Top Five Blind Melon Songs With Shannon Hoon
It was sixteen years ago today (10/21/95) that we unexpectedly said farewell to one of the most talented and underrated vocalist of our time — Shannon Hoon of Blind Melon. While the singers demons became too much for him very early in his career, he still amassed a collection of great, heartfelt songs that are still celebrated amongst his fans today. Check out our five favorite songs by Shannon Hoon.
Although there are probably much better candidates for the list than the band’s only big hit, we included ‘No Rain’ because it was the first time most people knowingly heard Hoon’s voice — many unknowingly heard Shannon’s backup vocals on Guns N’ Roses 1991 hit ‘Don’t Cry’. Unfortunately the song was not a very good representation of the band’s sound, that along with the bee-girl from the video became the things that many would remember most about Blind Melon — a band that was so much more than one song and one video.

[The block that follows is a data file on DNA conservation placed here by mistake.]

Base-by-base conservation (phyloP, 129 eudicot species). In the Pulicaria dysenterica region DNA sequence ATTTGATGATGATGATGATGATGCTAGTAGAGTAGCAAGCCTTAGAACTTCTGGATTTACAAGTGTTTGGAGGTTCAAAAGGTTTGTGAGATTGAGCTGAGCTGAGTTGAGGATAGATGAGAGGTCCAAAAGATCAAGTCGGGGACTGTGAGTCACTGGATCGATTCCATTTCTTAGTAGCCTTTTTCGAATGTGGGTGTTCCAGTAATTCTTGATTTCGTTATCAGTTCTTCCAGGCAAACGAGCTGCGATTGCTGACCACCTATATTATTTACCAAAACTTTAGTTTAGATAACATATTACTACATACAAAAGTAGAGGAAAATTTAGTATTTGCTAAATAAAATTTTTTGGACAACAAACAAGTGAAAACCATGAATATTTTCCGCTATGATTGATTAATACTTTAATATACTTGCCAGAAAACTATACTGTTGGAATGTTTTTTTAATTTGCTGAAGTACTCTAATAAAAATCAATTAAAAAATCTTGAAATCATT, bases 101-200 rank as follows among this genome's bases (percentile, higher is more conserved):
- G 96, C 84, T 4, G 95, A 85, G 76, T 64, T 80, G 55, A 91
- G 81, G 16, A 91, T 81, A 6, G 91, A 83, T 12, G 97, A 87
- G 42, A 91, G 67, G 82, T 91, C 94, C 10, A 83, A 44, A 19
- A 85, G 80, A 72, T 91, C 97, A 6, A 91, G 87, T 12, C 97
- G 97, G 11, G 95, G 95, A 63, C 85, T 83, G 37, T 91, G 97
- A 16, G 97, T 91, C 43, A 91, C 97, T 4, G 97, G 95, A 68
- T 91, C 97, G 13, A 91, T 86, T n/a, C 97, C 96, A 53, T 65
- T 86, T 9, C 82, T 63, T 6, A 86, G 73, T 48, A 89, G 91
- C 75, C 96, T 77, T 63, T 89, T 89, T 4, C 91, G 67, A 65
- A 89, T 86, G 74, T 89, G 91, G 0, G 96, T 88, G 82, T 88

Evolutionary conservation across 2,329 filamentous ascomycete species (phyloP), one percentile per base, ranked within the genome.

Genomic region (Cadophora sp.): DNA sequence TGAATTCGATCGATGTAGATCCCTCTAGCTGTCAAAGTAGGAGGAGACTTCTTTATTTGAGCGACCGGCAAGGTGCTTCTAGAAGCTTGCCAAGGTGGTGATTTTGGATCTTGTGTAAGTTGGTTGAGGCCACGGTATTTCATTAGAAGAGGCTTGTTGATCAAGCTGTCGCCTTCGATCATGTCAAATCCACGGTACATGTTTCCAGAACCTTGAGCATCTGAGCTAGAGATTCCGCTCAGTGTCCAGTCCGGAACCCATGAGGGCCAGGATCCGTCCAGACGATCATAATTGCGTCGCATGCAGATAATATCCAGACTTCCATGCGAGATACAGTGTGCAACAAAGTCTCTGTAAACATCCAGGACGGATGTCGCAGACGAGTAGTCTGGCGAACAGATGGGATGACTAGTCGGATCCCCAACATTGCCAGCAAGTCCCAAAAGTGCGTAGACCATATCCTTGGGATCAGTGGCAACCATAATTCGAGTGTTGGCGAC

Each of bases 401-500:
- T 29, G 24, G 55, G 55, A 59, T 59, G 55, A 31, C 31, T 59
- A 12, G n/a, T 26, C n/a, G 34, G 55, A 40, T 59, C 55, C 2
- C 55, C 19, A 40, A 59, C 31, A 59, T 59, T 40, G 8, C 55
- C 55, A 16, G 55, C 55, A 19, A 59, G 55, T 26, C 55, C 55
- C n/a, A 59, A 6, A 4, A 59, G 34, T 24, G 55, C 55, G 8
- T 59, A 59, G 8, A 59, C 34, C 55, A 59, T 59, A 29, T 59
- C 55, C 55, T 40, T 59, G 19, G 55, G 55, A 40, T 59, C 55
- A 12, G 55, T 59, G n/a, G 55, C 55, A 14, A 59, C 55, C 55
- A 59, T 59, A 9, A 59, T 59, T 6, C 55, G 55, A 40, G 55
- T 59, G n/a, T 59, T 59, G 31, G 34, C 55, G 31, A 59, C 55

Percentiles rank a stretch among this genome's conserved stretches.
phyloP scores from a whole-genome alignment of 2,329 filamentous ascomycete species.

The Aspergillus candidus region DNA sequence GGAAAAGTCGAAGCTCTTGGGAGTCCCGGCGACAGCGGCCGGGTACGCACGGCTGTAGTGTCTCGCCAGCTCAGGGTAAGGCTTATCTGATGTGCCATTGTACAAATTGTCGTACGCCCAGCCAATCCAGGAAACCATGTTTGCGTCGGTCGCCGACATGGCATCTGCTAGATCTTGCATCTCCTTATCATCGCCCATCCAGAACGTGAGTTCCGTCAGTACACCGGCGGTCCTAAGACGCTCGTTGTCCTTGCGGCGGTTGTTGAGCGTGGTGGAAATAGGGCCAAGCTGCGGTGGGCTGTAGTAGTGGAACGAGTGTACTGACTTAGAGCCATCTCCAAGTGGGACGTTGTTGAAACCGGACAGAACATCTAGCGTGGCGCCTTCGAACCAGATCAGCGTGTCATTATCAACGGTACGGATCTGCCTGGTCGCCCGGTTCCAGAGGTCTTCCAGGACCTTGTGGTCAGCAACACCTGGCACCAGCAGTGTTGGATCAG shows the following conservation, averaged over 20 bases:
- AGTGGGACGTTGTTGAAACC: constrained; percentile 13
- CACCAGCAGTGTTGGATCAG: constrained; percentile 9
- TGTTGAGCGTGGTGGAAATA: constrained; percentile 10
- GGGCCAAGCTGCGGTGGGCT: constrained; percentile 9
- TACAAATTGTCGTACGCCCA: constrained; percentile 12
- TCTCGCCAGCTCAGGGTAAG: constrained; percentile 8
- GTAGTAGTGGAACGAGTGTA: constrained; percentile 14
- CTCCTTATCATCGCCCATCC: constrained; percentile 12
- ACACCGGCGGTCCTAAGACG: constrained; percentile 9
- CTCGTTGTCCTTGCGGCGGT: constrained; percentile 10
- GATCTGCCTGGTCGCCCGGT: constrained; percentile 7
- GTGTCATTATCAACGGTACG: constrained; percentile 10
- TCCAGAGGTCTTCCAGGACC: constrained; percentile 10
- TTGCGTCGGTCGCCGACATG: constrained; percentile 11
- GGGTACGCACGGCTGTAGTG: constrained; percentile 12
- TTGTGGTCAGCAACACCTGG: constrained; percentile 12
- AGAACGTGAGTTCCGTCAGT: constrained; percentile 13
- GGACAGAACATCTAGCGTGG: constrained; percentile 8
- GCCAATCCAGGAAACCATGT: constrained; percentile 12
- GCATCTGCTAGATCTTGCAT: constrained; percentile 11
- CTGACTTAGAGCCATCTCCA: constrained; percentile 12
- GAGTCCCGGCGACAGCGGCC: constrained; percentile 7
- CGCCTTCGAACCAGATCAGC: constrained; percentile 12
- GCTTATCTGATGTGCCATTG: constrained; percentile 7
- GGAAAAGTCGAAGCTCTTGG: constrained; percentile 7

An album cut from their 1992 debut showcases the true versatility of Blind Melon’s instrumentation and Hoon’s vocals at the same time. From the jangly intro to the outro guitar solo that winds down the song, this song is a much better representation of Blind Melon and Shannon Hoon than ‘No Rain’.
This fan favorite from ‘Soup’ paints a picture of Hoon’s first love and break-up, using his 1964 Ford Galaxie as inspiration for the lyrics that replaced the original written chorus of ‘I’m a freak’ — which Shannon hated and refused to sing.
‘Toes Across the Floor’
The second single from the band’s sophomore album ‘Soup’ wasn’t much of a commercial success, but it showed the scope of what the band was capable of. ‘Toes Across the Floor’ mixed the jammier tendencies with straight ahead rock and psychedelia to create a backdrop for one of Shannon’s most powerful vocal performances.
Often regarded as their best song by many die-hard fans, the song was a single but never quite received the attention that ‘No Rain’ did. The song combines several elements found in much older rock, giving it a felling that’s more early 70’s than early 90’s. The lyrics examine the pitfalls of not living life the way you want to, a hauntingly resonant message that echoed the real life of Shannon Hoon and his struggles with addiction.